inSSIDer for Office is a Wi-Fi network discovery tool that has the functionality of the inSSIDer for home users, but with added features targeted more to IT and networking professionals. The software is available from Metageeks’ website and also comes with Wi-Spy Mini—a device that acts like a tiny access point and connects to a USB port. With it, you can move freely about an area and capture, display, and calculate RF spectrum data. inSSIDer for Office is a great tool for determining the best location for deploying an access point, or for tweaking an existing Wi-Fi network. Home users and those with small networks can probably just get away with the free inSSIDer version, but if you need a more robust tool, inSSIDer for Office is worth its $199 price.
Requirements and Install
inSSIDer for Office supports Windows Vista, 7, and Windows 8.It requires Microsoft’s .NET framework, 1024 x 768 minimum screen resolution and at least 2GB of RAM. It’s recommended that you install it on a client with a dual-band 802.11n wireless adapter (otherwise you won’t be able to analyze the 5GHz band).
Launching the downloaded software opens a setup wizard, which is a breeze to run through: the whole installation process only takes a few seconds. inSSIDer for Office is actually the same as inSSIDer for home, until you pop in your Office version license key.
Once you do, the interface automatically switches from the free version to the Office version. The two UIs are not drastically different—a good choice by Metageek for consistency’s sake— but you have more menu items in the Office version; more on that later.
After installing and registering, you then connect the tiny Wi-Spy device to a USB port and then you are ready to do some spectrum analyzing!
Features and Interface
As mentioned the interface between the free and paid versions are very much the same. Both versions have fours views, each of which is accessed by clicking a menu option at the top of the screen. Both versions have a “Learn” view option—this is where you can access the user guide, lessons, and instructional webinars. “Networks” view is the same in both, also. This is you can see information about wireless networks such as signal strength, channel, security, and other details. If you drill down to a specific network you also can view other networks that are overlapping that network’s channel and other useful information.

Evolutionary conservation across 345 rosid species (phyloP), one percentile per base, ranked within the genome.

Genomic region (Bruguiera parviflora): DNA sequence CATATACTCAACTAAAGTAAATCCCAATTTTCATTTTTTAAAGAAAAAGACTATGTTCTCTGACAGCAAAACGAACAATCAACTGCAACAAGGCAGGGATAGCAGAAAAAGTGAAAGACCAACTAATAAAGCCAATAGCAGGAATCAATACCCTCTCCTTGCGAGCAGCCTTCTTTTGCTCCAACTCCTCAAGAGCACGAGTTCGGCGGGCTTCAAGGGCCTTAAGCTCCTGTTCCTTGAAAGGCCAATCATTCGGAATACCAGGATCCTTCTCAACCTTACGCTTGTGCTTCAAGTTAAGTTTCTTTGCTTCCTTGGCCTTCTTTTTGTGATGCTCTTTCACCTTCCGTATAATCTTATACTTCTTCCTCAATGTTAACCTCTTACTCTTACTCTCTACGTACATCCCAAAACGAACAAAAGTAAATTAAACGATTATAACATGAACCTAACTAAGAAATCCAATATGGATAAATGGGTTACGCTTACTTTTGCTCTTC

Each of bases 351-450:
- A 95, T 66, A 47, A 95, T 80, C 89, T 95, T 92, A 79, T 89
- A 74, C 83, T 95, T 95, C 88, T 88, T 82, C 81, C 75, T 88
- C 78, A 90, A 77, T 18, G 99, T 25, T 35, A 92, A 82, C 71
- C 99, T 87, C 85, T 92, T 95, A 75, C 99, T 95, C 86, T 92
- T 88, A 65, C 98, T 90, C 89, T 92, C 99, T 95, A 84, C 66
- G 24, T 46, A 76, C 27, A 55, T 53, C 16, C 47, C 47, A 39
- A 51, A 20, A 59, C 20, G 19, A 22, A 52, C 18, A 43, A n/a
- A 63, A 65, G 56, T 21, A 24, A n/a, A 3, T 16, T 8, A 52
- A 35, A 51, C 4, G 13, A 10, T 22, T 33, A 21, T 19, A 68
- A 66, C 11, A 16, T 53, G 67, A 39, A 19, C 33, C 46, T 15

There are two additional views in the Office version. “Channels” provides details on networks’ channel power, channel signal information, how many access points are operating on a specific channel, and so on.
I think the fourth view “Analyze,” is my favorite. Clicking on this option showed me information about the network to which I was connected. Together, the Wi-Spy Mini and inSSIDer presented me with option to increase performance. One was to change my channel from 1 to 6 because there were so many networks in range using 6. Before I made the change in my router’s interface I took note of my signal strength and Link Score—this is a compiled score by inSSIDer which shows how well (or poorly) your network is performing. My signal strength was at not such a great -66 dBm (the ideal is about -30 dBm) and my Link Score was 40. After changing the channel, my signal strength improved to -32 and my Link Score upped to 48.
I went back into the “Analyze” screen again. I was a little confused, because now the software was recommending I go back to channel 6. I wasn’t sure if recommendations would keep appearing once you have your network optimized as much as it can be—that would be counterproductive. I posed the question to the Metageek team. They advised that if you have your network starred and perform tweaks based on recommendations in the Analyze view—that the software should not keep circling back through recommendations.
Now, inSSIDer, even the Office version is still a fairly lightweight spectrum analyzer and networking utility. Those deploying enterprise-level wireless networks will likely invest much more costly tools such as Airmagnet from Fluke Networks which allows for reporting, recording and playback, and real-time automated responses to RF interference—all critical troubleshooting tools for enterprise Wi-Fi.
For those managing wireless networks in the SMB, inSSIDer for Office is a handy tool especially when paired with the Wi-Spy Mini. inSSIDer for Office also relatively affordable (at $199) for a spectrum analyzer, and it’s a great way for those starting their careers as networking professionals to get familiar with a wireless networking pro analyzer before moving onto more enterprise tools. inSSIDer for Office gets 4.5 out of 5 stars and an Editor’s Choice for SMB networking utilities.
|OS Compatibility||Windows Vista, Windows 7, Windows 8|
|Type||Business, Personal, Professional|
Copyright © 2012 Ziff Davis, Inc